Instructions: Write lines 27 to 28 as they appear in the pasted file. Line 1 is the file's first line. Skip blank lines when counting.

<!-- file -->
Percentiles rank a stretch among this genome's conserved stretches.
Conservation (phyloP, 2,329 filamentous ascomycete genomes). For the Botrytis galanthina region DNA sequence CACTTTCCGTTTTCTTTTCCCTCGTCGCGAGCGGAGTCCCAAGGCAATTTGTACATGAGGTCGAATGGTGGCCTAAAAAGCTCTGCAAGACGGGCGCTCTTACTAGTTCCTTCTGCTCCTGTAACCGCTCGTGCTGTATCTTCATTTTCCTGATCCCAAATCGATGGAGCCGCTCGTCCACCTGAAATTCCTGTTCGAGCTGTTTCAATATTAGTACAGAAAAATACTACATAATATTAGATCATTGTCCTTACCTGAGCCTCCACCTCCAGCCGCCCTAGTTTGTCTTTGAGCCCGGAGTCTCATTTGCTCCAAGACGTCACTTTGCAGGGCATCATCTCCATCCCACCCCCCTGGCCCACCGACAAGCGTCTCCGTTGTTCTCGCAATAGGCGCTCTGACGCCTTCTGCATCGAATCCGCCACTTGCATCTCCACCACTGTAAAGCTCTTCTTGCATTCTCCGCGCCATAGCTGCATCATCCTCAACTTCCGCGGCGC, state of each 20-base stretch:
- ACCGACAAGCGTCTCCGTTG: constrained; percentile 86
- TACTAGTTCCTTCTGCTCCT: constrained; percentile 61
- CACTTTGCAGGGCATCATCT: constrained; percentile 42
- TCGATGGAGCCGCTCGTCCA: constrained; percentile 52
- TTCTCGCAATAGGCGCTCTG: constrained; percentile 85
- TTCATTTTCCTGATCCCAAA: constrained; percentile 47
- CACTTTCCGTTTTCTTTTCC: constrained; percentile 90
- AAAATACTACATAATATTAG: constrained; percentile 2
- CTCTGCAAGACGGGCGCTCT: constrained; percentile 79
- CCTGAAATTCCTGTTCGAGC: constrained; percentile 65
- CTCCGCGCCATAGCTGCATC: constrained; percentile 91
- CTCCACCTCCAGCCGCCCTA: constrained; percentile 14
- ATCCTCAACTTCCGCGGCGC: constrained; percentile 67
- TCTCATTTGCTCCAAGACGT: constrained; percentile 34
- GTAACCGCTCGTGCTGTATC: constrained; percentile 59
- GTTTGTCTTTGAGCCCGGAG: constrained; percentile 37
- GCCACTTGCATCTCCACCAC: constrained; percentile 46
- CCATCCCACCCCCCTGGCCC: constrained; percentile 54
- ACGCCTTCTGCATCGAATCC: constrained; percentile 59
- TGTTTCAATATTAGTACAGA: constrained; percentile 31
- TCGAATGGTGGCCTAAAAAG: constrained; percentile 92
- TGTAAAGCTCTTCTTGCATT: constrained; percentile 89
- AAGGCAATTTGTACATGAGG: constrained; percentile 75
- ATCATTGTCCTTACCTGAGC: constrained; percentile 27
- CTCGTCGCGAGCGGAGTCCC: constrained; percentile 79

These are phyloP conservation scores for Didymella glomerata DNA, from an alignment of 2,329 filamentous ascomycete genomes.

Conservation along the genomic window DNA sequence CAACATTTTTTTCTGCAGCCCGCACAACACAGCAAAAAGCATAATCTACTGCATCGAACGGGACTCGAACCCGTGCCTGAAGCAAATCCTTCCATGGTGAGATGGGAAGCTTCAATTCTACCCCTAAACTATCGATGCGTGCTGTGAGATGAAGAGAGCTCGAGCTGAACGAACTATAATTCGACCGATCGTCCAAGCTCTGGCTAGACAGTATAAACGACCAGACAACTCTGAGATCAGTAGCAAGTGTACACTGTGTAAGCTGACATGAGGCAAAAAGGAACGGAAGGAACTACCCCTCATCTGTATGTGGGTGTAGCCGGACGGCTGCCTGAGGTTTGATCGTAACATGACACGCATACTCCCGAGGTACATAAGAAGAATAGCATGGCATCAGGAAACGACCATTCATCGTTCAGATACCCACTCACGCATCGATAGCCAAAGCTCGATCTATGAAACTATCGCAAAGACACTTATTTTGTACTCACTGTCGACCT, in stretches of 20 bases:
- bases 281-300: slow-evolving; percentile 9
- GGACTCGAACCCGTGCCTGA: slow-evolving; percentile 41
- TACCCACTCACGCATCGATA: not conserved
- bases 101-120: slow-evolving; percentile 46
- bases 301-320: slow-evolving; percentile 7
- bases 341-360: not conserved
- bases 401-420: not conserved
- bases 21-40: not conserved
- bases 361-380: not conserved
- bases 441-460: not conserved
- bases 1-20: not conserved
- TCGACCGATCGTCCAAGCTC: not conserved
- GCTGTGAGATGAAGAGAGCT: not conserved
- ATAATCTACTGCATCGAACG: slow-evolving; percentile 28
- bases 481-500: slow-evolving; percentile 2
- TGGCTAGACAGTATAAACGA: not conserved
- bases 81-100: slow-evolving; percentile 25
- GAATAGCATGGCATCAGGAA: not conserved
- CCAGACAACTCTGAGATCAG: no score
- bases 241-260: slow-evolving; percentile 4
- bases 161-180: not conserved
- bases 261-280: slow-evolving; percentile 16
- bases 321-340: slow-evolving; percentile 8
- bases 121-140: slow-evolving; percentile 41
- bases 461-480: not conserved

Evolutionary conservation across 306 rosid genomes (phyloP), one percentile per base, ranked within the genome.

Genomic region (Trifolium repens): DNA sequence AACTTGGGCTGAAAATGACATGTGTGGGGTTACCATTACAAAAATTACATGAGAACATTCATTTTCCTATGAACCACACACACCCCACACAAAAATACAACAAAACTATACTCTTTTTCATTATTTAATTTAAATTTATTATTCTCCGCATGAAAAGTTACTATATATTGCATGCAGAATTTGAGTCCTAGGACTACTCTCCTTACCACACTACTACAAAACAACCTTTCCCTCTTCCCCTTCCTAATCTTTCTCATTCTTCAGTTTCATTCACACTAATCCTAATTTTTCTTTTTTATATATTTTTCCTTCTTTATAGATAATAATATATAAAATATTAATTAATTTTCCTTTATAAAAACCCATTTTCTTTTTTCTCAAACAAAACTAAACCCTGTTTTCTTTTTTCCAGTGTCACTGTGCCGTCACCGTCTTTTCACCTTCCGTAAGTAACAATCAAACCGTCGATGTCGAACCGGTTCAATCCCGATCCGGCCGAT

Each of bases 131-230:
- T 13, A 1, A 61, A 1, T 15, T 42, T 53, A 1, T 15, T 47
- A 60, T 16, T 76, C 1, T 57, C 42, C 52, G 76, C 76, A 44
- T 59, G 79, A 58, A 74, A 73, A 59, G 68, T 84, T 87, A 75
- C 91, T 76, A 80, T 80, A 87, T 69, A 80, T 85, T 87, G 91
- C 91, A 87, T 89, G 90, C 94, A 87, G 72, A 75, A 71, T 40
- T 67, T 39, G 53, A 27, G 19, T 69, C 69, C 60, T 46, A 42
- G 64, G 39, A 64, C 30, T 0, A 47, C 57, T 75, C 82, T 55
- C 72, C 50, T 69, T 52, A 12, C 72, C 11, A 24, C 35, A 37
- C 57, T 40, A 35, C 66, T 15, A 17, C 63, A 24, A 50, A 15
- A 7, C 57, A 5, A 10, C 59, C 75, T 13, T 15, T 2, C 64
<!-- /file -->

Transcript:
- CTCGTCGCGAGCGGAGTCCC: constrained; percentile 79

These are phyloP conservation scores for Didymella glomerata DNA, from an alignment of 2,329 filamentous ascomycete genomes.